Artificial Heart article

Artificial Heart article - Scientific American Special...

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Scientific American Special Editions - February 7, 2008 The Artificial Heart: Not Just a Pump The goal of building a safe artificial heart has frustrated bioengineers for more than four decades. At last, an end could be in sight By Wray Herbert In the late 1970s American television viewers were captivated by a weekly drama called The Six Million Dollar Man, starring Lee Majors as secret agent Steve Austin. Austin was a cyborg, a flesh-and-blood man brought back from near death and bioengineered to be superhuman in strength, speed and vision. During the series’s five-year run, Austin entered the popular idiom as “the bionic man.” An era of technological optimism had been gathering momentum since the 1960s, in large part following the stunning successes of the space program. There was a growing confidence that American scientific ingenuity could engineer almost anything—including the human body. Indeed, at the same time that astronauts started flying into space, the government also set its sights on the gold ring of bioengineering: a permanent mechanical replacement for the human heart. Fast forward to May 1988, when the New York Times dismissed the entire concept of an artificial human heart as the “Dracula of Medical Technology,” a hubristic $240-million boondoggle. The paper’s editorialists opined tersely: “The Federal project to create an implantable artificial heart is dead.” What happened? How did the grand hopes of bioengineering a human heart turn to such cynicism in just a decade? There is a long answer and a short answer to that question. The long answer is complex, encompassing several strands of basic science and technology, from materials to batteries to motors and microprocessors, plus a healthy dose of marketing psychology. The Times may have been premature in writing off the whole enterprise, which many believe is more promising today than ever before. Nevertheless, deconstructing the early setbacks offers a useful lens on recent progress and further challenges. The short answer is Barney Clark. Clark was a Seattle dentist who, in 1982, became the first recipient of a permanent mechanical heart. “Permanent” is something of a grisly misnomer, because Clark lasted only 112 days. More to the point, they were 112 miserable days for the 61-year-old, who never left the hospital and was tethered the entire time to a refrigerator-size compressor powering his noisy new heart. He suffered convulsions, cognitive problems and kidney failure, then died of massive organ failure.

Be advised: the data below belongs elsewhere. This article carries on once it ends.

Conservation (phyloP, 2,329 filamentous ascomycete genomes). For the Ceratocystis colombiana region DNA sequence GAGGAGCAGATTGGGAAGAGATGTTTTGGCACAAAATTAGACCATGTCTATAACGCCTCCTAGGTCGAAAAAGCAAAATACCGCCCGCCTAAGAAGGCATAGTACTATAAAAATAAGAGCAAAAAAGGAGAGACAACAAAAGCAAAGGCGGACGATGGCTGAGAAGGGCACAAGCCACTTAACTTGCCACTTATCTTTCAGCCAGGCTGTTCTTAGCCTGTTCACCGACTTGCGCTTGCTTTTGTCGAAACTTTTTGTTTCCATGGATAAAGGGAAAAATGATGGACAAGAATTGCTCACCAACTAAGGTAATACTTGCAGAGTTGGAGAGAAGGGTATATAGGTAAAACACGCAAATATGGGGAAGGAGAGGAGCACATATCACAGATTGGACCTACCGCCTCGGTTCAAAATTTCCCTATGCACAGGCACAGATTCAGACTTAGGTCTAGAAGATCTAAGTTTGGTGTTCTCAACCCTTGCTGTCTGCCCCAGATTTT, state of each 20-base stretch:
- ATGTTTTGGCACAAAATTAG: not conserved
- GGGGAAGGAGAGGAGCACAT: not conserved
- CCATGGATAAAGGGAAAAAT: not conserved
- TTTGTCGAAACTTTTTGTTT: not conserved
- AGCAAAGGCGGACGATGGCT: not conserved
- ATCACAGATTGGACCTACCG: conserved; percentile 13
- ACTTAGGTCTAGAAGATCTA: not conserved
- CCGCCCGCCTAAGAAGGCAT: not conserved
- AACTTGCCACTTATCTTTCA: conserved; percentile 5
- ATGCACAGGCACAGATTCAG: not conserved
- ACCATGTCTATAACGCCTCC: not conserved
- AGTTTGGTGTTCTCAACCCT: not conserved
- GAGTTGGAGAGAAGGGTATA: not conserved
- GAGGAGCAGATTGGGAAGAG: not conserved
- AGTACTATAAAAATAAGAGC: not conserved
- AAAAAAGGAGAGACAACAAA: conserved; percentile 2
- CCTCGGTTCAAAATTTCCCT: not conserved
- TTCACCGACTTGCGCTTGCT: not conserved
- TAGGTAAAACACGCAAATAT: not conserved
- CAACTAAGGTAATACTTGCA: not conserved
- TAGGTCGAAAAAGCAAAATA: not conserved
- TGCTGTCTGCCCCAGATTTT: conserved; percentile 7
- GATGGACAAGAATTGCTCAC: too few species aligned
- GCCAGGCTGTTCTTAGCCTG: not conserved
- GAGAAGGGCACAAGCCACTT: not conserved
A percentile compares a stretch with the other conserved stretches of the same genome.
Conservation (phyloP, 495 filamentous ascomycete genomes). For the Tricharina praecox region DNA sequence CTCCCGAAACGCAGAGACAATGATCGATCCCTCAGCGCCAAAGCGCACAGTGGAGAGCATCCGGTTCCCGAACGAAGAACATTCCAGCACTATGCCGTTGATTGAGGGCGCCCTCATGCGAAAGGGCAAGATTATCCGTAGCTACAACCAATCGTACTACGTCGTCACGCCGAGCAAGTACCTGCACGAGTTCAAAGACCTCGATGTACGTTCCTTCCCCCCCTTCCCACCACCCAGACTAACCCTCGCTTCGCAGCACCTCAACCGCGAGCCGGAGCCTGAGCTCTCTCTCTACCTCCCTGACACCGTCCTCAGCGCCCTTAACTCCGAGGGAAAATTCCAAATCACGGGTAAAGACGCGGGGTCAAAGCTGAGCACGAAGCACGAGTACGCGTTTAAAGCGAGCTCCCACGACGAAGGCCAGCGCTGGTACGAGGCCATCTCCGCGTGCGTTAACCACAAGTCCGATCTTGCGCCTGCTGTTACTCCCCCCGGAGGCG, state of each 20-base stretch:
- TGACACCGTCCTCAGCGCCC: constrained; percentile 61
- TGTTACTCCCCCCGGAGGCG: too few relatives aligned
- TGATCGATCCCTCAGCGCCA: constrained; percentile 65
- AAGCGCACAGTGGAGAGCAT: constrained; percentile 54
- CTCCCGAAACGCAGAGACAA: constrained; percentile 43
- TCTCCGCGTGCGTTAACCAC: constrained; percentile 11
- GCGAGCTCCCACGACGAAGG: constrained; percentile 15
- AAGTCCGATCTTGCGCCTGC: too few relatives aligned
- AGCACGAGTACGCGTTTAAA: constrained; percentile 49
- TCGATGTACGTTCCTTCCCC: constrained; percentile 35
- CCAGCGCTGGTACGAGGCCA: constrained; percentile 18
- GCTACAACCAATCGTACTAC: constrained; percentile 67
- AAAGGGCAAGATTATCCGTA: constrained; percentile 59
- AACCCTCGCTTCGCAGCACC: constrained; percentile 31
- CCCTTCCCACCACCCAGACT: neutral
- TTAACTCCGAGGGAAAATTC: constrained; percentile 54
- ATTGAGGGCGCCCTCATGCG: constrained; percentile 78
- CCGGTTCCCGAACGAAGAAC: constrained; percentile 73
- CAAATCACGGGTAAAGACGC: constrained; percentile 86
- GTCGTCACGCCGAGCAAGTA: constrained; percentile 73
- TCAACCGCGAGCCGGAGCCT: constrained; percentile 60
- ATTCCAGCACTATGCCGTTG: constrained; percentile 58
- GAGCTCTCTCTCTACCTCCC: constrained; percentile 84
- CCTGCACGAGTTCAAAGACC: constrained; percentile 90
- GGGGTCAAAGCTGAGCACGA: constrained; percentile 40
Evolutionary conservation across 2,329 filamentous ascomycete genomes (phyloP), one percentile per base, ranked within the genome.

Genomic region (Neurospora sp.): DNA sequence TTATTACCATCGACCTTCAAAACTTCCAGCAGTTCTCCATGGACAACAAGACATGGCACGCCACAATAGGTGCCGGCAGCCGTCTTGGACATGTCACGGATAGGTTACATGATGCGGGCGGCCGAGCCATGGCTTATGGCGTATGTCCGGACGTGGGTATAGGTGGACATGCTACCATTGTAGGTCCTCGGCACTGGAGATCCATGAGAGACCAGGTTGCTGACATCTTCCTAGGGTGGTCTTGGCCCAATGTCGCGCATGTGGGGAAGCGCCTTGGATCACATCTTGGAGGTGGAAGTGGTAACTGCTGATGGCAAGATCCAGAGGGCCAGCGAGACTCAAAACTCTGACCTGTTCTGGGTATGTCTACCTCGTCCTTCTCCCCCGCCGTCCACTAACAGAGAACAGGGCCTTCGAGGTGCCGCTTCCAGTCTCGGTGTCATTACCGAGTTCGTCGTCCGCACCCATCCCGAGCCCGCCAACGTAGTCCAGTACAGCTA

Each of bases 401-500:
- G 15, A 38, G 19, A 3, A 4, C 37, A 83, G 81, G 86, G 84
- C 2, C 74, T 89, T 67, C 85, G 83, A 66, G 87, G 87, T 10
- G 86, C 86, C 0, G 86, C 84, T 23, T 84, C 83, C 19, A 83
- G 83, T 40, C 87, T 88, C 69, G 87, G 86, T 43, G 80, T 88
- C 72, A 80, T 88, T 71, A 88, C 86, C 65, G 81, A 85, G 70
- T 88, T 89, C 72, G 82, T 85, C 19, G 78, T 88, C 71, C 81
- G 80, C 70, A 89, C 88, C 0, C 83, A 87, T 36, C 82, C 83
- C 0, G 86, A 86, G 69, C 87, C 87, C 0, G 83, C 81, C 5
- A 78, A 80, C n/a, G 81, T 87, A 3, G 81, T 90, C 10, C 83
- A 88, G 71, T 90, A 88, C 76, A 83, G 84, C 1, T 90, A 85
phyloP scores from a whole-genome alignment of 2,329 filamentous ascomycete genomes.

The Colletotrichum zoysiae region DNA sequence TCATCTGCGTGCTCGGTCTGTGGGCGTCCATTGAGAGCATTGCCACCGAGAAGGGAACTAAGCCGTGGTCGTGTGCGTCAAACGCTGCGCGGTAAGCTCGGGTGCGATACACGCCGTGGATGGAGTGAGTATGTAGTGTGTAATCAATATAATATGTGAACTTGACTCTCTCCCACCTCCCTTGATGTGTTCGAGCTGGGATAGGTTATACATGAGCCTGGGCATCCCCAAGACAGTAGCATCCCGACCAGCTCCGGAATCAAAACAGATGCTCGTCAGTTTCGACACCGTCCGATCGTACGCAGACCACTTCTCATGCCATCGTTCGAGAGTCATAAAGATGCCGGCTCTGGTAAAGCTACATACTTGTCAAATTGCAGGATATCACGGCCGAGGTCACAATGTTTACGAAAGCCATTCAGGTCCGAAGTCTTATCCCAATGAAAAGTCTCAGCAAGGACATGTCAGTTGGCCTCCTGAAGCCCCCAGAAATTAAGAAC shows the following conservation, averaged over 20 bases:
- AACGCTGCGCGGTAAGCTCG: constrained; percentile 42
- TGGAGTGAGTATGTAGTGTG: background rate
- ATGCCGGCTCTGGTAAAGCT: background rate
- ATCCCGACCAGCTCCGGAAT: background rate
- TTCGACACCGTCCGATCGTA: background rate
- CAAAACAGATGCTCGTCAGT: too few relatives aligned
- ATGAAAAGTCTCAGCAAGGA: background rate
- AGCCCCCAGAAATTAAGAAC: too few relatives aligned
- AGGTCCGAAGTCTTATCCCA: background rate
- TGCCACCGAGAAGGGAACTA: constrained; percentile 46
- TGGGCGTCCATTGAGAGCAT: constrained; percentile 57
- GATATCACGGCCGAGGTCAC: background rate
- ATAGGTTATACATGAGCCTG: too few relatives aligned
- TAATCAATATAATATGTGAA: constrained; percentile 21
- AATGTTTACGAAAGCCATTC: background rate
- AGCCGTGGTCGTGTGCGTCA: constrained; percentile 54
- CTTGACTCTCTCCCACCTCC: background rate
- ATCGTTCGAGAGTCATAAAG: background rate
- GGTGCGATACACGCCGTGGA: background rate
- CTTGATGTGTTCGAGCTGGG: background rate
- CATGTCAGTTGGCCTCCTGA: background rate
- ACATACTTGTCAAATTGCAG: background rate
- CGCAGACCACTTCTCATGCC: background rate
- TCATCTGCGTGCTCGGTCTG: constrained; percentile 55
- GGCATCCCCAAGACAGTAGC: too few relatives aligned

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The mechanical heart that kept Clark alive for those months was the so-called Jarvik-7, named after its inventor, Robert Jarvik. The nation followed Clark’s progress with rapt attention, fueled by daily press conferences, which turned quickly to sympathy and disappointment as the patient deteriorated. The case was a public-relations disaster for the Jarvik-7. The quality of Clark’s life with his new heart was so poor that it turned public opinion sour on the idea for a decade. Four more patients would receive permanent
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Artificial Heart article - Scientific American Special...

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